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Is your manure equipment ready to go the distance?

Jeramy Sanford for Progressive Dairyman Published on 24 November 2017
Tanker manure truck

Driving 5 miles down the road may seem like a short trip, but when it comes to hauling manure, costs go up exponentially at the 5-mile mark and increase every additional mile.

Industry averages calculate 1 cent to 2 cents per gallon to haul manure with a tank, but labor, fuel, and equipment wear and tear costs can pile up quicker than expected.

With the right equipment and proper maintenance, you can implement an efficient long-distance hauling plan to keep costs down. Here are some tips for choosing the right equipment to get the most bang for your buck.

Equipment options

Choosing the right type of equipment will ensure an efficient and safe long-distance hauling operation. The best type of equipment for long-distance hauling is a semi tank. They’re the most economical to run and are specifically built for road use, meaning you can haul more in a shorter time.

However, most semi tractors aren’t designed to go into the field, as field compaction is a concern and additional licensing may be required.

Traditional manure tankers and truck-mount tanks are also viable options when hauling long distance. In the past, equipment limitations made it difficult to haul a large enough tank to make the process economical, but new upgrades and larger, more powerful tractors have made this a more feasible option.

When choosing the right equipment for your operation, consider the distance you need to travel, size of the job, field arrangements and available labor.

Size matters

One of the biggest considerations when choosing the right equipment is the number of gallons per load. While it can be a larger up-front investment for purchasing bigger equipment, the long-term savings can provide a higher return on your investment.

For example, a 1,500-cow dairy hauling 8 million gallons 5 miles down the road with a 9,500-gallon tank takes about 842 trips and 8,420 miles. In comparison, hauling the same amount with a 10,500-gallon tank would save you about 80 trips, 800 miles and 40 hours of labor.

When choosing a custom hauler, ensure they have equipment sizes available that will be most economical for your operation. Most custom haulers determine cost by a set amount per load, gallon or hour, so equipment size is key to reducing costs.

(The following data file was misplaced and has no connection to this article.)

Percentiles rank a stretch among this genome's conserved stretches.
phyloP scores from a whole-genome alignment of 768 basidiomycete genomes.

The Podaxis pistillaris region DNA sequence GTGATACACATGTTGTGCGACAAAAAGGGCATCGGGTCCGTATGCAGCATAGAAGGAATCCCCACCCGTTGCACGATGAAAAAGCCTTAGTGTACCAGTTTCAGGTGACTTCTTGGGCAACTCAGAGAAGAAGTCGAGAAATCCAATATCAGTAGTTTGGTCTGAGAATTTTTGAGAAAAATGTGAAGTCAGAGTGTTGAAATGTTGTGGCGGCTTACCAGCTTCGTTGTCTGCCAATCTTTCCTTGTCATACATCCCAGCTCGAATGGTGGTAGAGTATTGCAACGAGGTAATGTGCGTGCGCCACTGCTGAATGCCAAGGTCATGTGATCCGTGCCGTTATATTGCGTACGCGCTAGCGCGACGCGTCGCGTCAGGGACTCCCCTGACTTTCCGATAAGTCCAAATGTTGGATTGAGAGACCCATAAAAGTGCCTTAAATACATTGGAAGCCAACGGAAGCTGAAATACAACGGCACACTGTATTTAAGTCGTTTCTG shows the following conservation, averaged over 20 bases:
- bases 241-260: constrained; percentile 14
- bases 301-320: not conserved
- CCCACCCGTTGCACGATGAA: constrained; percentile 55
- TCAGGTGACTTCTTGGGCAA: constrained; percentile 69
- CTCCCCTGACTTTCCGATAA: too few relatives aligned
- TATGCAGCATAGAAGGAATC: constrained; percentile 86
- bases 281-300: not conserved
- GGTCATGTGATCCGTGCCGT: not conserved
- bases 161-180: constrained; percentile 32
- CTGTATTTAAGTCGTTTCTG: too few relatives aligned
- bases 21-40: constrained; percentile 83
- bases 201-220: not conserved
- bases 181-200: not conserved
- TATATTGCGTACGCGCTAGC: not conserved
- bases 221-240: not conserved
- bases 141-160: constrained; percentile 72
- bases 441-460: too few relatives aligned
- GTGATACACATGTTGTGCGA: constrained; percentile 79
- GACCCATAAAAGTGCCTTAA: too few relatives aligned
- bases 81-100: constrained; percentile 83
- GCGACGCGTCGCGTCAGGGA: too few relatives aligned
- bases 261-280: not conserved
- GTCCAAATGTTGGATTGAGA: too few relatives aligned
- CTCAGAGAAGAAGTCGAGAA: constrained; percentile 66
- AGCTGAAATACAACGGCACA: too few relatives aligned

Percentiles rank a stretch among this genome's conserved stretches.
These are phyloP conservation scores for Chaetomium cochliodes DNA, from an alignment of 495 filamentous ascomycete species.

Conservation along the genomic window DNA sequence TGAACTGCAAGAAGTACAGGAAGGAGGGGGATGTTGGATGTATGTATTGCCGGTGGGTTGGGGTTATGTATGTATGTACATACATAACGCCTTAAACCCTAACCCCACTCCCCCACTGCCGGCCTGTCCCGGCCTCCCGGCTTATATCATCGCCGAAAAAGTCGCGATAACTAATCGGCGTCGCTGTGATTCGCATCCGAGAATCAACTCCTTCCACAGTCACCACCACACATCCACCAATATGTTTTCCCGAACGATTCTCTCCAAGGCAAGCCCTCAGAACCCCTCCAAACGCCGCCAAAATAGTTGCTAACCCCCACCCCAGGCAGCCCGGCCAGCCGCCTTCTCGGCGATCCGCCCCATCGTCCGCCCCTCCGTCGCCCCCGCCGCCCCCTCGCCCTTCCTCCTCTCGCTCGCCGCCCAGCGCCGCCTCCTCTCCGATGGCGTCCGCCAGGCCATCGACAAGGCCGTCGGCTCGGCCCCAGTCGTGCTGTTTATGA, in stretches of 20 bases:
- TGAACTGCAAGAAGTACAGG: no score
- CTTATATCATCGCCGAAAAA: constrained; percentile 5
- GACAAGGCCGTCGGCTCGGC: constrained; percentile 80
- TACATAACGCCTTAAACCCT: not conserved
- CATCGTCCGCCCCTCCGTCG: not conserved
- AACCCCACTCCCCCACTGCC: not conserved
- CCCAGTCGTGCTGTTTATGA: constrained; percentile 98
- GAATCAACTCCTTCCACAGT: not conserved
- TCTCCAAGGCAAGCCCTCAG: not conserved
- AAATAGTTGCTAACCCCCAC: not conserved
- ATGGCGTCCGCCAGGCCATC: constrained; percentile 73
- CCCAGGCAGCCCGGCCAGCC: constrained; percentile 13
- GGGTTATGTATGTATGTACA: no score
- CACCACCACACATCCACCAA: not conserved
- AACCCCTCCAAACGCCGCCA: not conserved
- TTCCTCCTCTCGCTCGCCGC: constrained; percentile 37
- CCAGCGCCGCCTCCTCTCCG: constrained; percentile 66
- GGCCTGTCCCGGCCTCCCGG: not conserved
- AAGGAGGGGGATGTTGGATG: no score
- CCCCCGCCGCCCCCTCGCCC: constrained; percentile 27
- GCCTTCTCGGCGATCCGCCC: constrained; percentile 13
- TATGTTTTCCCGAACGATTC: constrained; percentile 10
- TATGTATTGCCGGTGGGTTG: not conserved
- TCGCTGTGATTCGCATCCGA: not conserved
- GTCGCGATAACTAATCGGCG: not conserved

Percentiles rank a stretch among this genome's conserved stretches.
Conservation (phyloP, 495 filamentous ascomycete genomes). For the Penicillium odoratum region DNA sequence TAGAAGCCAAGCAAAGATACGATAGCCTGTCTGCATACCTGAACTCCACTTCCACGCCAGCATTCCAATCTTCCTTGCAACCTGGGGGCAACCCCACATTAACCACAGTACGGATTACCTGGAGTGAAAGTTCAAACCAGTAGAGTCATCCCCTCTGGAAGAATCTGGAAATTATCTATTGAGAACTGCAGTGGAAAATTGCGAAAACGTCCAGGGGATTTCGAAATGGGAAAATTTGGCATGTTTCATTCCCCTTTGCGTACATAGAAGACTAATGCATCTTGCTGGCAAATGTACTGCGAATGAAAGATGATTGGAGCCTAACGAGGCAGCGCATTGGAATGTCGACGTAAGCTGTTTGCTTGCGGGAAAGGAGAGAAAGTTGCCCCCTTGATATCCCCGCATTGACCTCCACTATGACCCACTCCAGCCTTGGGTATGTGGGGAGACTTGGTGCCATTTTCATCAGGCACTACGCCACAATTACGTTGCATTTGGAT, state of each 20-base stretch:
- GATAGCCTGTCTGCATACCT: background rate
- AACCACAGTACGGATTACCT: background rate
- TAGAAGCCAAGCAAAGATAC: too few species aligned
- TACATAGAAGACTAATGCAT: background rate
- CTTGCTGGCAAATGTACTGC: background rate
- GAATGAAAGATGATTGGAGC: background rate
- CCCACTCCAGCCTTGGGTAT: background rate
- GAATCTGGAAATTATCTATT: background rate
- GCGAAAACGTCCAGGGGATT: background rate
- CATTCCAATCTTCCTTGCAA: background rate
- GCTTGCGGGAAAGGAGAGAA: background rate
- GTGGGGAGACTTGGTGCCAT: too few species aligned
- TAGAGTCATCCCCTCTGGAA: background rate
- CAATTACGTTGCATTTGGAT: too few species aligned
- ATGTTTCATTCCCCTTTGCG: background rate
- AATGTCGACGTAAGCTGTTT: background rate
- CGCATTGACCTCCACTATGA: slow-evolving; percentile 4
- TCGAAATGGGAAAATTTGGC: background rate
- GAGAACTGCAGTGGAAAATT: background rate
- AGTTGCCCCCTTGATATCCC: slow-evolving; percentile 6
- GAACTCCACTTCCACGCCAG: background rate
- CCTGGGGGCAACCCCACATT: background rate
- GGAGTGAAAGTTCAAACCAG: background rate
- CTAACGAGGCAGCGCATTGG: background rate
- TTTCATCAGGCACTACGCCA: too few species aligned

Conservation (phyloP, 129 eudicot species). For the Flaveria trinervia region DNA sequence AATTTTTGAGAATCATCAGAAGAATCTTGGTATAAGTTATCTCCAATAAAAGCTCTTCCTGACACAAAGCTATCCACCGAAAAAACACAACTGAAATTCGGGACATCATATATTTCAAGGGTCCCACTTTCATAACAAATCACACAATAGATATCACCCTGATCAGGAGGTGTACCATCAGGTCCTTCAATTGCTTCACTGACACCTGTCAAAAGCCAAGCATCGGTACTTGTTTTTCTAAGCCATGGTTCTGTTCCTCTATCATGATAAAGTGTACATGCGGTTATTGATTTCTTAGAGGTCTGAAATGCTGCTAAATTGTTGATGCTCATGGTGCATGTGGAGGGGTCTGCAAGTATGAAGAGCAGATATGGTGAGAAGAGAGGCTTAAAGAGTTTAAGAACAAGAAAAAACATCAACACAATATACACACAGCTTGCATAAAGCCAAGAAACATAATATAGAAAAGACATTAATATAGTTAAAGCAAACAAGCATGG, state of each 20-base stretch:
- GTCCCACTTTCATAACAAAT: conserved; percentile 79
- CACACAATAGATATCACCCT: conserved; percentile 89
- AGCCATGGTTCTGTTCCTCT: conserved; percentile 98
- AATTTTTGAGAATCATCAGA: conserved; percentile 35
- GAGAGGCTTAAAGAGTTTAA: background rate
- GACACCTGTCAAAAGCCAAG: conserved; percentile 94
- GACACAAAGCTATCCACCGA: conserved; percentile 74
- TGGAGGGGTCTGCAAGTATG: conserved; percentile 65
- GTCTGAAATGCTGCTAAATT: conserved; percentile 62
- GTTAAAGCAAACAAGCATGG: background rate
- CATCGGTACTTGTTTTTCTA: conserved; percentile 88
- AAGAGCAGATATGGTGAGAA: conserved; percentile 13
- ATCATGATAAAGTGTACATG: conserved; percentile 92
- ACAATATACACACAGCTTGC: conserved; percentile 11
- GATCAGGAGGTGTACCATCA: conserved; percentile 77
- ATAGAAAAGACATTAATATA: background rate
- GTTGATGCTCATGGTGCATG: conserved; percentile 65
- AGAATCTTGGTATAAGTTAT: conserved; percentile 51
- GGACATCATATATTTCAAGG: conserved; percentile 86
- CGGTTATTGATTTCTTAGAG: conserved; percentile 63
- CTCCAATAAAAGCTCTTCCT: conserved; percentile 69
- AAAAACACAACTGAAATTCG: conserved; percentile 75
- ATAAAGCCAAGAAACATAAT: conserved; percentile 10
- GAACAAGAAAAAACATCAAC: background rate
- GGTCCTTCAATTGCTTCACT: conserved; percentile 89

Equipment maintenance

More miles equal more wear and tear on your equipment. It’s important to make sure your equipment is well serviced and in good repair to help extend equipment life and reduce maintenance costs.

Inspect all equipment at the beginning and end of every hauling season. Check the tire pressure, steering system, safety lights and equipment, and bearings, and ensure everything is properly greased. It might seem simple, but don’t forget to review the user manual to make sure all settings are aligned with manufacturer recommendations and the equipment has been maintained according to manual specifications.

It’s also essential to keep a log of equipment use, gallons hauled, miles traveled and any maintenance performed. Tracking maintenance performed year-over-year will help evaluate whether the maintenance is normal wear and tear or an indication of a larger issue.

Alternative hauling methods

Draghose systems can be a cost-effective alternative to hauling with semis or tanker trucks, as manure is pumped directly from the farm to the field through underground pipes or hoses aboveground. This cuts down on fuel and labor costs for transportation, but you need to be vigilant to ensure the system is in good working order.

It must be inspected and maintained regularly and have safety measures in place to ensure you can reduce and prevent any issues.

On the flip side, draghose systems can be limited by terrain and field size. Hilly areas can cause pressure problems if your pumps aren’t strong enough, and it’s less economical to install draghose systems for smaller field sizes.

Make sure your manure equipment is ready to go the distance. Work with your local manure specialist to determine the right equipment for your operation.  end mark

PHOTO: Long-distance manure hauling can be expensive, but choosing the right equipment and implementing a proper maintenance program can provide a higher return on investment. Photo courtesy of GEA.

Jeramy Sanford
  • Jeramy Sanford

  • Nutrient and Separation Specialist
  • GEA
  • Email Jeramy Sanford

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